What’s not to love about Group Policy! It can configure printers, set permissions, and deploy software. What can’t it do? To start, Central Reporting like SCCM….
In most environments, we don’t need pretty pie graphs like those above (if anything, we just need more pies). What is needed is a simple method of seeing when a GPO is not applying correctly. This method should let you see if the issue is with multiple machines or just a single device. What follows below, while very rudimentary, is the poor man’s central group policy monitoring tool.
Deciding What to Monitor
We all know that Group Policy processing can be broken down into specific chunks called Client Side Extensions (CSEs).When a specific CSE fails, a warning is normally written to the event log. As an example, Group Policy Printers will record its warnings under Event ID 4098. In fact, every Group Policy Preference will record it’s warning under event ID 4098. If you looked under the Application event log, you might see something like this:
Now that you know where to look for common errors, you will want to keep a list of CSEs to monitor. In our environment, application installs, Printers, and Drive Mappings are the most important items that we control with Group Policy. Because of this, I monitor just these CSEs.
Creating the Group Policy Objects
Create a new GPO named Event Forward: CSE Errors. Because you may extend the Event Forwarding concept to include other issues (like NetLogon Errors and BSODs), it is important to add an accurate suffix (like CSE Errors).
Edit the GPO and create a new scheduled task. Do this under Computer Configuration/Preferences/Control Panel Settings/Scheduled Tasks. This first scheduled task will monitor errors related to Group Policy Software Installation. Name it GPSI Failed Event ID.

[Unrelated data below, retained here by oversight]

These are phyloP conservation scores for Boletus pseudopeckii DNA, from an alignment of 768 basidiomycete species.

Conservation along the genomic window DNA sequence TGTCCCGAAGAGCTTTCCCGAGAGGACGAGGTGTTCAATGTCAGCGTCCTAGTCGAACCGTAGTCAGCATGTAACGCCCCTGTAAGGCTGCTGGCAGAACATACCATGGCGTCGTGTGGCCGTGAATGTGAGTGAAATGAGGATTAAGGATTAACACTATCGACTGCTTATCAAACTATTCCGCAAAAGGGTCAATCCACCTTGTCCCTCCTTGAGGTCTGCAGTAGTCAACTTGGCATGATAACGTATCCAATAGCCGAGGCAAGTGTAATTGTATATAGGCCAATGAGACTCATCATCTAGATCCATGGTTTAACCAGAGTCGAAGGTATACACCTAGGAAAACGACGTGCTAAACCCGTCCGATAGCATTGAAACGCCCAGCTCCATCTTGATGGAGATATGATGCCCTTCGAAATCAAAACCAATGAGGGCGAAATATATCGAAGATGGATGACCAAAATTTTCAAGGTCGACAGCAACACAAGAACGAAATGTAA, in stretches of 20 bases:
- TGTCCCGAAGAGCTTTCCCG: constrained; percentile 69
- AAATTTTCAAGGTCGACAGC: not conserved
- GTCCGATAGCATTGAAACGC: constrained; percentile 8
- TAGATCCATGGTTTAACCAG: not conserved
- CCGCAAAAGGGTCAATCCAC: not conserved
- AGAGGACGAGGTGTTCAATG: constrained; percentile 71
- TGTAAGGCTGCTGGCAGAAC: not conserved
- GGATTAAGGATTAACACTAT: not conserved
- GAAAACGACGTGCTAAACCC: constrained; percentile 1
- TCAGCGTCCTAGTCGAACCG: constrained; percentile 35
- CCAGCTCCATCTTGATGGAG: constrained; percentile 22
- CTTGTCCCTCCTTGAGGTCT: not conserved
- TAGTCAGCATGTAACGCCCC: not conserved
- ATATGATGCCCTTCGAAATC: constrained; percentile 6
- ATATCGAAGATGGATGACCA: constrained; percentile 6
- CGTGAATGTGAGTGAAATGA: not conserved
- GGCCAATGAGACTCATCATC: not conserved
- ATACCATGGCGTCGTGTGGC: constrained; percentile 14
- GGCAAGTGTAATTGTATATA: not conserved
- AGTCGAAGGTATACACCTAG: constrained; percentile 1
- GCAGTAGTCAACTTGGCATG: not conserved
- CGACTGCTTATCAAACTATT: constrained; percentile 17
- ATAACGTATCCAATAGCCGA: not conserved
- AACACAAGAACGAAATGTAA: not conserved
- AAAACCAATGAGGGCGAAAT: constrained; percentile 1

For the user account, use a domain account that has the ability to log on as a batch job. This setting can be configured at Computer Configuration/Policies/Windows Settings/Local Policies/User Rights Assignment. For simplicity, I stick this setting within my Event Forward GPO.
Defining Your Triggers
There are 9 specific events that to monitor if you are concerned about GPSI errors. To get started, select the Triggers tab on your scheduled tasks and select New. Under Begin the Task, change from On a Schedule to On an Event.
For the Log, choose System and select Application Management Group Policy as the Source. Finally, set the Event ID at 101. Create 8 more triggers and increment the Event ID up by 1. Your final trigger should look for Event ID 109. Here is what your final triggers list should look like:
Ready? Set? Action!
Under Actions, select New and change the Action type to Send an e-mail. As a note, this feature is deprecated on Windows 8 and has been supplemented by the send-mailmessage PowerShell cmdlet. For an example of the cmdlet, see this article.
Specify a From and To Email. In our organization, we have a dedicated alert email account for these situations. Set the subject to GPSI Failure: %ComputerName% . Finally, set the text to eventvwr %COMPUTERNAME% /c:”System” . Specify your SMTP server and press OK.
Finally, head to the Settings tab and check “Allow task to be run on demand.”
What’s the End Result?
After linking the GPO and letting your machine perform a background GPUpdate, you should start receiving email alerts if an error occurs. These alerts will specify the Group Policy issue and the computer name. You can test your scheduled tasks by adding a trigger for a normal event.
To stop your Inbox from being flooded, you can create a rule in Outlook to move these messages to another folder. Whenever you make a Group Policy Software Installation change, you will receive email alerts if the application failed to install. By copying the subject, you can view the specific events in Event Viewer. Now just use this GPSI troubleshooting guide to fix the problem!